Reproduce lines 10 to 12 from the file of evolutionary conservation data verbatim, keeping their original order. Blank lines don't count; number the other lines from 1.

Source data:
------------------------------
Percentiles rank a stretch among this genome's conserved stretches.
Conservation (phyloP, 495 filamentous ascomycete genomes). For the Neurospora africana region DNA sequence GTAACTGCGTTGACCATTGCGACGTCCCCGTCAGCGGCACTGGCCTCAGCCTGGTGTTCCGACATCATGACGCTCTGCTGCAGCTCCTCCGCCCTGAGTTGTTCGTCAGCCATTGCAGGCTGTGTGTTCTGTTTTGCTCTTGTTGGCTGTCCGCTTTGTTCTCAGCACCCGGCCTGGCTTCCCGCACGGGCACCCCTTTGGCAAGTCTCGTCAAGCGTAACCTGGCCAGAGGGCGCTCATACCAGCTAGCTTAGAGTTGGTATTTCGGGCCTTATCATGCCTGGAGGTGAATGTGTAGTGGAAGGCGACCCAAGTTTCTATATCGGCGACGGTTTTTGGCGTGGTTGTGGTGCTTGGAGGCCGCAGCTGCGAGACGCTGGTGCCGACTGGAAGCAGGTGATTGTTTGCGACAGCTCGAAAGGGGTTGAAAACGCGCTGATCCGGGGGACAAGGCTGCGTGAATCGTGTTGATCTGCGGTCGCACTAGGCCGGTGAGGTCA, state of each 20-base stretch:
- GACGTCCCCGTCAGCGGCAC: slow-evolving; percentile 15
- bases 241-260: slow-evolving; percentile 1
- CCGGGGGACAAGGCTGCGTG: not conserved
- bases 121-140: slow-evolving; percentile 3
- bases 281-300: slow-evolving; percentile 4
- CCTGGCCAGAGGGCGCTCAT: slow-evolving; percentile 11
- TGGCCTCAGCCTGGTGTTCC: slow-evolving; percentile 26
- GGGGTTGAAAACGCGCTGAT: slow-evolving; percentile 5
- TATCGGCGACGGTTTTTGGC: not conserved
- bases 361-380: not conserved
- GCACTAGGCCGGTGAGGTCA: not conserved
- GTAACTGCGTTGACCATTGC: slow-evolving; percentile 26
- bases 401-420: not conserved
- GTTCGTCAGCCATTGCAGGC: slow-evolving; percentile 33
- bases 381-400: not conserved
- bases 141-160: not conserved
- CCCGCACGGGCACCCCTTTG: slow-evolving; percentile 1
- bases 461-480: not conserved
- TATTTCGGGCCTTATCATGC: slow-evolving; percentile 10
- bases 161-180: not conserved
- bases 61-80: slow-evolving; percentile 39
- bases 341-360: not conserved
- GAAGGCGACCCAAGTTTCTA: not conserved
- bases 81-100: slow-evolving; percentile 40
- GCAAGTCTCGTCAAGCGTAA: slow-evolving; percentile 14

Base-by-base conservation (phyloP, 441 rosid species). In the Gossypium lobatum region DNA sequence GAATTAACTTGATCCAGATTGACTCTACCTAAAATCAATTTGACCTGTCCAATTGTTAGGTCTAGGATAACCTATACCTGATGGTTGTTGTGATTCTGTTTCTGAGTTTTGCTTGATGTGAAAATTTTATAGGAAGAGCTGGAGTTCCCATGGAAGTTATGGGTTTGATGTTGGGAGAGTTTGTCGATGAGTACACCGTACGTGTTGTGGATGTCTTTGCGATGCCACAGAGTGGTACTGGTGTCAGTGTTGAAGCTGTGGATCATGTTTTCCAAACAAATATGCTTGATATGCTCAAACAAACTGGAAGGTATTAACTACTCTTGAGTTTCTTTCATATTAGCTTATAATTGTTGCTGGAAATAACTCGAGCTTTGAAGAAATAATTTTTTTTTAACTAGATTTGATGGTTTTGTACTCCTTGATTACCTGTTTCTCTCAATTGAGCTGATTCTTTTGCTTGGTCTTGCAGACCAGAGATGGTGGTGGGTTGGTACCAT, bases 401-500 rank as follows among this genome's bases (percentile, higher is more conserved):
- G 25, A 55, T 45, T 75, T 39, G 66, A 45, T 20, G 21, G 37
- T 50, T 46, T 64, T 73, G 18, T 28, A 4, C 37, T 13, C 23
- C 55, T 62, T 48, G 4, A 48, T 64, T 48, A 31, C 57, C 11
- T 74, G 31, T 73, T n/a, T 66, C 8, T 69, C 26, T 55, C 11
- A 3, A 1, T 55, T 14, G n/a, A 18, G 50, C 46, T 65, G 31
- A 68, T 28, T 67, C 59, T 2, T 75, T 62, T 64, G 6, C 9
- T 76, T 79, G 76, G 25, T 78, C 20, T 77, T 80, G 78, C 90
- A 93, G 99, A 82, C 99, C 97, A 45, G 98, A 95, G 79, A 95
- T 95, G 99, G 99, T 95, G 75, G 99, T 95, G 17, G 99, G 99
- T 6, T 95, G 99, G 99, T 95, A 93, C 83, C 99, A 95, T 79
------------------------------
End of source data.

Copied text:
- GGGGTTGAAAACGCGCTGAT: slow-evolving; percentile 5
- TATCGGCGACGGTTTTTGGC: not conserved
- bases 361-380: not conserved